Interesting to learn you were as excellent an Educator as you are a Professional Photographer, and sharer of your talent and knowledge. Bravo, Russ. For years I have been a fan of Dewitt Jones, and now I am inspired by your essays, tutorials, photography, and example. Yet another reason Outdoor Photographer is THE best magazine and online media source. Thanks for the inspiration.

    James – thank you – HUGE! It’s feedback like you wrote that keeps me motivated to keep doing what I do and continue to share my love and enthusiasm of photography.

    I agree with James. Your weekly blogs are an inspiration. Thanks for sharing your knowledge and insights. Question about the last photo – what techniques did you use to remove haze from the background mountains, both in-camera and with software? I have a somewhat similar shot of Delicate Arch with the snowcapped La Sal mountains in the background, but I”ve struggled to break through the haze in my shot. Can you suggest ways to make the mountains “pop” a bit more? Thanks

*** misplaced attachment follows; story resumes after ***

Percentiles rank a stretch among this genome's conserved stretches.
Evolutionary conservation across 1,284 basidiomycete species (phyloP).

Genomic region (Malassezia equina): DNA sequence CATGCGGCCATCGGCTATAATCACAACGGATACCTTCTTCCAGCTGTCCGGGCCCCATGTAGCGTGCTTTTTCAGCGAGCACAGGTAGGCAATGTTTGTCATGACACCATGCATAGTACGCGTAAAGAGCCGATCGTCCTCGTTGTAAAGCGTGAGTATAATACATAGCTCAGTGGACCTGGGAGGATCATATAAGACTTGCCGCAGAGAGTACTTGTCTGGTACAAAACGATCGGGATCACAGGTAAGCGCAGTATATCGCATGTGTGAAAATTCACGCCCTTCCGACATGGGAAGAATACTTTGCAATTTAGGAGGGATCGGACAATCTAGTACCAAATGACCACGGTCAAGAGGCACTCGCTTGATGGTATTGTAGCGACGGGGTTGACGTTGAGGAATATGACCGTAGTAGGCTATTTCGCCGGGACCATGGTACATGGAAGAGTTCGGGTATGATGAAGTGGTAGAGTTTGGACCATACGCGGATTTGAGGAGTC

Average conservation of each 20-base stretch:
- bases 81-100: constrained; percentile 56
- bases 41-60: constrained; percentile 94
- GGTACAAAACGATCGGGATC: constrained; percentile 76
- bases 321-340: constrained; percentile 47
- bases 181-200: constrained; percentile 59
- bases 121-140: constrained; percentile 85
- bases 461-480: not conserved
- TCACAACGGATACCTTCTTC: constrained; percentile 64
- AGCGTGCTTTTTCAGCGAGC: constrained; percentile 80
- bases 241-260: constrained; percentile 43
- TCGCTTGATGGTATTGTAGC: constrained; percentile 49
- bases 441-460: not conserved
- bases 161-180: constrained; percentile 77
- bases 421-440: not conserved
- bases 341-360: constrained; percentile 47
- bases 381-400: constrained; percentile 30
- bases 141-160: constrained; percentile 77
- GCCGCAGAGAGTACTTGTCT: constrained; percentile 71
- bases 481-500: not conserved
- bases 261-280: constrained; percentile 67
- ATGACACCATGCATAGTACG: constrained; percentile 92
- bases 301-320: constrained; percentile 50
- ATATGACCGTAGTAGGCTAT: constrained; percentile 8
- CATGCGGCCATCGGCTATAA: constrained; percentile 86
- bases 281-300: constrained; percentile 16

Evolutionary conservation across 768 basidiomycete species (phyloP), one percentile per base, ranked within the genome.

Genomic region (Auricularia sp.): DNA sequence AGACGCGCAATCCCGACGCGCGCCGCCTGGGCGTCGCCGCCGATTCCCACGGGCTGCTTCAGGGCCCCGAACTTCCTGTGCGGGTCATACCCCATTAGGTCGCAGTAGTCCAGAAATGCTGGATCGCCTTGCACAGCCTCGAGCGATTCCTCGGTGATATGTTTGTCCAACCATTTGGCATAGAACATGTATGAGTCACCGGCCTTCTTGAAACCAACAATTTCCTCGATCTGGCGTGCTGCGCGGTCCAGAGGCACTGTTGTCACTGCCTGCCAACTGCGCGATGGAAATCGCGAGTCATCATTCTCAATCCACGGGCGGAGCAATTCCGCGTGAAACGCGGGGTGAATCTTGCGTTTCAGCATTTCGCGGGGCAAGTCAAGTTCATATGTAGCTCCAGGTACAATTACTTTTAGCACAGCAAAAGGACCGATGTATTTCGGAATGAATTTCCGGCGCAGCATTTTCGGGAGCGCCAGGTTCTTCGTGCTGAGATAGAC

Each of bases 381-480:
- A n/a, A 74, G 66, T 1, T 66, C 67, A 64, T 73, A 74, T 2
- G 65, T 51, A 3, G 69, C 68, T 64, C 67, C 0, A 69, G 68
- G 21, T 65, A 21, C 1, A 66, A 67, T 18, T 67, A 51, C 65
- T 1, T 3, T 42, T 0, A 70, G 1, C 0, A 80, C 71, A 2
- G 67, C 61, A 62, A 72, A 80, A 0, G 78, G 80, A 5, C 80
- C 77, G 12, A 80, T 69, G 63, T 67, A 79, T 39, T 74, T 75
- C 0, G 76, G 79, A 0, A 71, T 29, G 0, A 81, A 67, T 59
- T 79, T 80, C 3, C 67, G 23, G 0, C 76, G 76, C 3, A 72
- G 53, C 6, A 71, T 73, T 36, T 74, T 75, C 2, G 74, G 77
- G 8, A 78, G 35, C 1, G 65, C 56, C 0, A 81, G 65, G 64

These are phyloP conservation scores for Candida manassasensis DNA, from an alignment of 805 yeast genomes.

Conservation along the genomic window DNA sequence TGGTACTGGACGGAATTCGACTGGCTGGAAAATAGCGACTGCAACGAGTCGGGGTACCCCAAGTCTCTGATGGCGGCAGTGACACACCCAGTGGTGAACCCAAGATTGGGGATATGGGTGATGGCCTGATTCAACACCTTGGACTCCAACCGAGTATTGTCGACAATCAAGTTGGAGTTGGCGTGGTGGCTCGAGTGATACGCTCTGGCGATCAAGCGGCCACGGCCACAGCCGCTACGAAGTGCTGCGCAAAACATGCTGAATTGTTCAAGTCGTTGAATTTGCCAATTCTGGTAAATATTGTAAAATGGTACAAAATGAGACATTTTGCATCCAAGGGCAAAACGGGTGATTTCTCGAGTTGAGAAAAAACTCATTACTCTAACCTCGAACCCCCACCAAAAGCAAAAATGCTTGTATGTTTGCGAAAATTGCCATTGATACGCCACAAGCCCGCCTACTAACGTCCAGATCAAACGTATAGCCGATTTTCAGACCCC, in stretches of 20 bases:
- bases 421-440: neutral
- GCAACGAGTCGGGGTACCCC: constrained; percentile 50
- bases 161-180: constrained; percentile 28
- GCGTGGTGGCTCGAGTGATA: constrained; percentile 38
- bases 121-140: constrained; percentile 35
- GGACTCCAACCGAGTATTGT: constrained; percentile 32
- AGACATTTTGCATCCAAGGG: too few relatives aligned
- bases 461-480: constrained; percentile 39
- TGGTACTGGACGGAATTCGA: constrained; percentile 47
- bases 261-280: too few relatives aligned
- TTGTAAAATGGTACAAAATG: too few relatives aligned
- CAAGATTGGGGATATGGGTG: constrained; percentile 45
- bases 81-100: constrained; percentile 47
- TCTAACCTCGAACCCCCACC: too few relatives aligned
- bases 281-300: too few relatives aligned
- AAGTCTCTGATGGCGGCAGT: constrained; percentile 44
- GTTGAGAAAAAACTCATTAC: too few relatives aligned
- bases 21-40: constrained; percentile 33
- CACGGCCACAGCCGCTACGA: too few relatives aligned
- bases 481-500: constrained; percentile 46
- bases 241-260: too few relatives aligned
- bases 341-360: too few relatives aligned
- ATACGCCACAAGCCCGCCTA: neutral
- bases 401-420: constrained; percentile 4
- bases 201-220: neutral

Thanks Henry – much appreciated. With regards to the last photo, I’ve been to Arches many times and on the particular day, we had an unusually clear day. That is why the peaks of the LaSal Mountains look good so I took advantage of that location. When I’m not blessed with great skies, I tend to use the CLARITY slider on a separate layer and either paint IN the effect on the mountains OR paint out the effect on the rest of the image – both create the same look. Hope this helps. Regardless, these’s no substitute for when all the conditions come together when you stand before the scene.